ByThe Horror Honeys, writer at
The Horror Honeys

SpectreFest, beginning September 4 in Los Angeles and co-hosted with CineFamily, is a horror fan's absolute dream. The lineup is incredible, and I'm not even exaggerating. Clive Barker will be making a rare appearance to introduce the long awaited Cabal Cut of Nightbreed, Joe Dante will be presenting a 30th anniversary screening of Gremlins, a double feature of indie zombie horror comedy hit Dead Snow PLUS it's newest sequel, and LA premieres of The Babadook, The Guest, Housebound, and Tusk. Spectrefest's Daniel Noah took some time to talk about the origins of the festival, working with Clive Barker, and a film that scared the sh*t out of him.

Tell me about the origins of SpectreFest - what was your original vision, and how did this happen for you?

It came initially out of my friendship with Hadrian Belove, who is the director of programming at Cinefamily where we program the festival, and he reached out to us when we were a new company and he invited us to do some programing in the month of October, and what initially began as programing one or two nights, turned into a full month-long festival. The first year it was called Nightmare City, and it was a very different format, we had horror events happening every day in the month of October, and then we rebranded the festival to be more closely identified with our company and then we decided to focus the format on new films and special events, whereas the original format was much more sprawling and and a little less focused.

The SpectreVision Team
The SpectreVision Team

For us, it's a really exciting opportunity for us to get to see what's going on around the world in the horror space, which is really great, and we get to meet new voices and new filmmakers, and help to support their work getting seen and in some cases it leads to us working on projects together. We've also acquired a few smaller titles out of the festival under our Spectre presents title - last year we acquired a film called Toad Road, it's a really unique horror film, and we helped them to build their marketing and help them get sold. That's another nice by-product of the festival, sometimes we're able to form an alliance with a particular film to help it get seen.

What film or aspect of the festival are you the most excited about?

I love all my children just the same! [laughs] I'm really happy with the balance of the festival and it really represents one of the values of our company, which is constantly exploring and expanding upon the definition of what a horror film is. Some of the films are traditional horror films, and some are definitely not. One of the films we're really excited about is White Shadow. White Shadow is arguably a docu-drama and not a horror film, but it's about a very horrific subject [White Shadow is about witch doctors in Tanzania who hunt albinos for their organs]. You'd never find it categorized in a store as a horror film, but for our purposes, it's a stimulating conversation piece, and belongs in the festival.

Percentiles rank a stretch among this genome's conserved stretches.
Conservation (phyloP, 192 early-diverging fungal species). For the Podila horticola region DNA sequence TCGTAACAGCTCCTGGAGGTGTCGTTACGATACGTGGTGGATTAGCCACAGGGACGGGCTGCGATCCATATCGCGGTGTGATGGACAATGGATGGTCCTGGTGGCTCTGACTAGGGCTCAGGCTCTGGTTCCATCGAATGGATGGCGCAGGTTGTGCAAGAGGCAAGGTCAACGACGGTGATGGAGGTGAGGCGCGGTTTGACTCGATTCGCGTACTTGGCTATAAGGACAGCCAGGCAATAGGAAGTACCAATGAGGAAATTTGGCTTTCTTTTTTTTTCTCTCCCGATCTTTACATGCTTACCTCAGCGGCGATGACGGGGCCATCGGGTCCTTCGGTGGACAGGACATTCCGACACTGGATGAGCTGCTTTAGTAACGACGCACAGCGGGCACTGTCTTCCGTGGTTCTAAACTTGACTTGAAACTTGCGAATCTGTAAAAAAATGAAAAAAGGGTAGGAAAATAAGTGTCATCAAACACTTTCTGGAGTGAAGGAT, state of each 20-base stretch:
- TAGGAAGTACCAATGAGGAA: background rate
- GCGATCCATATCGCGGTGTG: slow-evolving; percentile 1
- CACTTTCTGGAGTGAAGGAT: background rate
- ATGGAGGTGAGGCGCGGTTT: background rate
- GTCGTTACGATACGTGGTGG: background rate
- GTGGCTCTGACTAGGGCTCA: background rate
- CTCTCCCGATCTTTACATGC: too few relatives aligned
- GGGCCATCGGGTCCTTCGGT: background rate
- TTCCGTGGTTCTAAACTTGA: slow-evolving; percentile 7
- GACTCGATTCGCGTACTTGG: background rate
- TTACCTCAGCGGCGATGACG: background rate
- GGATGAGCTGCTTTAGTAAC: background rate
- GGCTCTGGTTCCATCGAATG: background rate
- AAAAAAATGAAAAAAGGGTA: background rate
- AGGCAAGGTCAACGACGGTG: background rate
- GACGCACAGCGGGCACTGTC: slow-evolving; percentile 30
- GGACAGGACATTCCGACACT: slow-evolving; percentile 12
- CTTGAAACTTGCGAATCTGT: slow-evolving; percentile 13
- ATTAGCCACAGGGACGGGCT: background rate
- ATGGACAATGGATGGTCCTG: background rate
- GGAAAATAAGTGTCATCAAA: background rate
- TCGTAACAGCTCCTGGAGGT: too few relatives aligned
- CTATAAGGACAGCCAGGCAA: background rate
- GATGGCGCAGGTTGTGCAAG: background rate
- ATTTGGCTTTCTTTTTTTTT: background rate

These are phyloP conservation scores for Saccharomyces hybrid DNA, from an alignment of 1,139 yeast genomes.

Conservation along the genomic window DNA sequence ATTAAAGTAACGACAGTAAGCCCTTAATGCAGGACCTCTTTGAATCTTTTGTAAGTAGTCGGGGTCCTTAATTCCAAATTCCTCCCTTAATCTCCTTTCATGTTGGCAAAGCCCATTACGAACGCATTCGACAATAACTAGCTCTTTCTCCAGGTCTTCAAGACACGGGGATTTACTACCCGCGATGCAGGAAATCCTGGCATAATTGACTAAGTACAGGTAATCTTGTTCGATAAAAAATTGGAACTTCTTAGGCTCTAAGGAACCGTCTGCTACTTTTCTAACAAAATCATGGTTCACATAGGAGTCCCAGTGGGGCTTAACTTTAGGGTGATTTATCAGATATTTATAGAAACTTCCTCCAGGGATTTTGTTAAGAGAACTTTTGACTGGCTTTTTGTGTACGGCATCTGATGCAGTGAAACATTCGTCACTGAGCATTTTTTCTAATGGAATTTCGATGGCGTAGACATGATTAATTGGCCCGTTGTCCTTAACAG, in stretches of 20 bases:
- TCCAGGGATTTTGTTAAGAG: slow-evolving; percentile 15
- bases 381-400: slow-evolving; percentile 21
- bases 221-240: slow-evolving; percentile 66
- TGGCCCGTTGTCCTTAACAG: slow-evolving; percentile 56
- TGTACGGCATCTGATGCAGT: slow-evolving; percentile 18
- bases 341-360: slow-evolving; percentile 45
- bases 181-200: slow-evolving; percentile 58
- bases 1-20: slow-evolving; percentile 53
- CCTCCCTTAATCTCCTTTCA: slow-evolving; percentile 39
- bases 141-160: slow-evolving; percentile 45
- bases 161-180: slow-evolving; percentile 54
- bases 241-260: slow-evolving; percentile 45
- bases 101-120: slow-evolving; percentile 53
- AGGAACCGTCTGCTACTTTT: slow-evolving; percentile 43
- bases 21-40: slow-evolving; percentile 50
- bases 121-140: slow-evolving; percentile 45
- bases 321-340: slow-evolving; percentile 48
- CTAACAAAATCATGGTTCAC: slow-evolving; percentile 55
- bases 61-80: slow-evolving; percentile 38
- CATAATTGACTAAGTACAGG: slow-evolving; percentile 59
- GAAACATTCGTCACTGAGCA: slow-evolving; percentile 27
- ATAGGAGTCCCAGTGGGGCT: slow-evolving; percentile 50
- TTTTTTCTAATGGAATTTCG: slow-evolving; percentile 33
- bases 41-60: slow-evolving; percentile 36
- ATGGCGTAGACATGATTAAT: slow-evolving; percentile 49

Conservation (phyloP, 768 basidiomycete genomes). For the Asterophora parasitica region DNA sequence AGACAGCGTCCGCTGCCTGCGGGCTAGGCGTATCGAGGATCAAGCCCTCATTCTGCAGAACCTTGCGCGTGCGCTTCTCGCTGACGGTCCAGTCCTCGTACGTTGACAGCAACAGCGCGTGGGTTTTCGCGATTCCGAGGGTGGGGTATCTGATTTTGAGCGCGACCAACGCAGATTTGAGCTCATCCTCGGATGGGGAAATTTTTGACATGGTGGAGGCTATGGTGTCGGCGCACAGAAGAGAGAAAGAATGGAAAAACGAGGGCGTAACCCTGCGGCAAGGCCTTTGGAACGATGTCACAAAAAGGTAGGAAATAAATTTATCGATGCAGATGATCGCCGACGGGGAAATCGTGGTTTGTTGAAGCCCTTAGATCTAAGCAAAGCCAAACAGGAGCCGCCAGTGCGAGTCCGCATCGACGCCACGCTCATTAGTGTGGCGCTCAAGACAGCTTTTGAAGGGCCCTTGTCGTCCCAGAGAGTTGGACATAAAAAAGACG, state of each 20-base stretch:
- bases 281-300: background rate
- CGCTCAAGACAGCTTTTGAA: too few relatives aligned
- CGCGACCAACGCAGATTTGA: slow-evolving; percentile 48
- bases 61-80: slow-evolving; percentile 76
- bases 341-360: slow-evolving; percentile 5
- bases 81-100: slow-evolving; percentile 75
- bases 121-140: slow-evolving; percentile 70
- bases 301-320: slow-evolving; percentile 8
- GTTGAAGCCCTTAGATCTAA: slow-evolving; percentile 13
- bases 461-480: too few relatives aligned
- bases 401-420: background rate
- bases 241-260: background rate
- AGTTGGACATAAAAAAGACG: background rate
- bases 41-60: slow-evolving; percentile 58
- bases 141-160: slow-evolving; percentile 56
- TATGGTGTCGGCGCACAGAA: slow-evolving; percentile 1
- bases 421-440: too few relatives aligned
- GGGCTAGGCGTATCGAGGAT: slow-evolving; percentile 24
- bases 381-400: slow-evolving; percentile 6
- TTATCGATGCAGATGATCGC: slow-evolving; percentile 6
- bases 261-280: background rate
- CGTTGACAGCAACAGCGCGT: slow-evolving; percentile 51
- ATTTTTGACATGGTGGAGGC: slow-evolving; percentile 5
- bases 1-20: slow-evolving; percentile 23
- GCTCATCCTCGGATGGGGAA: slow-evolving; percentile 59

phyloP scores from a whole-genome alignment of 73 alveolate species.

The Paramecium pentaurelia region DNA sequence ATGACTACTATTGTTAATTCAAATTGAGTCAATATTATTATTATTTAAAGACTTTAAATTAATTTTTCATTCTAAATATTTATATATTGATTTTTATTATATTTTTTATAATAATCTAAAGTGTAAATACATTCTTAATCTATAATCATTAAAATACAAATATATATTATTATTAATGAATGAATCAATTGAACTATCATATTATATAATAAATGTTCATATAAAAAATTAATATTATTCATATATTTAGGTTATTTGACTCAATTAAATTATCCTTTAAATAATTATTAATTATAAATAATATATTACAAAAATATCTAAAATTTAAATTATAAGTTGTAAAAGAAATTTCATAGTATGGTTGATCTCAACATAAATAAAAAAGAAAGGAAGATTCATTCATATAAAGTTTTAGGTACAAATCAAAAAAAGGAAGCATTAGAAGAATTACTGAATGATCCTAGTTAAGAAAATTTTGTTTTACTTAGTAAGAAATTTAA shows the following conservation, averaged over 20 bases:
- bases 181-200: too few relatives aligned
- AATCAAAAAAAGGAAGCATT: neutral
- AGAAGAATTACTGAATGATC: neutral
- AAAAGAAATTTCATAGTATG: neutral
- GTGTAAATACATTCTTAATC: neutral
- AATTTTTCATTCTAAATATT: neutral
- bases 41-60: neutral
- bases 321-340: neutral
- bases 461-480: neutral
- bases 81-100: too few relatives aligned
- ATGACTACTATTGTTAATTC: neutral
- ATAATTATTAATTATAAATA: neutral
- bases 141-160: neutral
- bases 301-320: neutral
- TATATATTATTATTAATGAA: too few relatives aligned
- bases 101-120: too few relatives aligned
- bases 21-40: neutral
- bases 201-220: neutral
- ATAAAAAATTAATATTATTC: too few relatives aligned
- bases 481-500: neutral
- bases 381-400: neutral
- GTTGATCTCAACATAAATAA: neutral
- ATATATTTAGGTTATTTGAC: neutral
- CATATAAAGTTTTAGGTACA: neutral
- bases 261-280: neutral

SpectreFest is featuring some once in a lifetime Clive Barker memorabilia, and an appearance from the creator himself - can you tell me how this came about?

Just a series of miracles I suppose! I had a really great meeting with Mark Miller who works for Clive, both dealing with the development of his literary properties and his films, and as we were talking he mentioned that the directors cut of Nightbreed was coming and I asked if it had a premiere, and that led to the incredible news that Clive would be coming out, because he doesn't do many appearances. Because it's such a special event for Clive, and Nightbreed has been such a passion project and getting it right has been an obsession for him - this is a big event in his life and we wanted the event to feel special and have a grandiosity about it, and it came out that Clive has these notebooks that he keeps by his bed, and throughout his entire life, he uses them as dream journals; he wakes up in the middle of the night and makes a record of his dreams in pictures, not words, so he has notebook upon notebook of images that com right out of his unconscious. Some of them have been the seedlings for some of his most iconic works. We're working with Clive to put together an exhibition of pages from his notebooks that will be on display. It's a very intimate process, it's an incredible privilege and we're extremely honored.

There's a lot of Babadook buzz happening in the movie world, what are your thoughts on screening it at SpectreFest?

We see a lot of horror movies, and one thing that's hard to find is a horror movie that actually makes me feel scared - as a grown man who has seen it all and develops horror films, it's hard to find something that gets under my skin, that movie scared the shit out of me - it's SO terrifying. That's happening on our closing night, we're showing the movie at 8 or 9pm and then we're having a sleepover at the theatre. So, we're pulling an all nighter on Halloween night showing movies and doing events until dawn, it's going to be AWESOME.

Inquiring minds want to know - what's up with Cooties?

Cooties was picked up by Lionsgate and we've been collaborating with them over the last 6 months and continue to work on the film. We've shot some new material, and we're currently working with them to figure out a release plan, but its looking like it's going to be released at the top of next year. I really can't say enough about Lionsgate they've been absolutely fantastic, kind of a dream scenario for indie filmmakers. They're supporting us to continue to perfect the film, we think that the new version is really great. We were really proud of the first version, and we're even more proud of it now.


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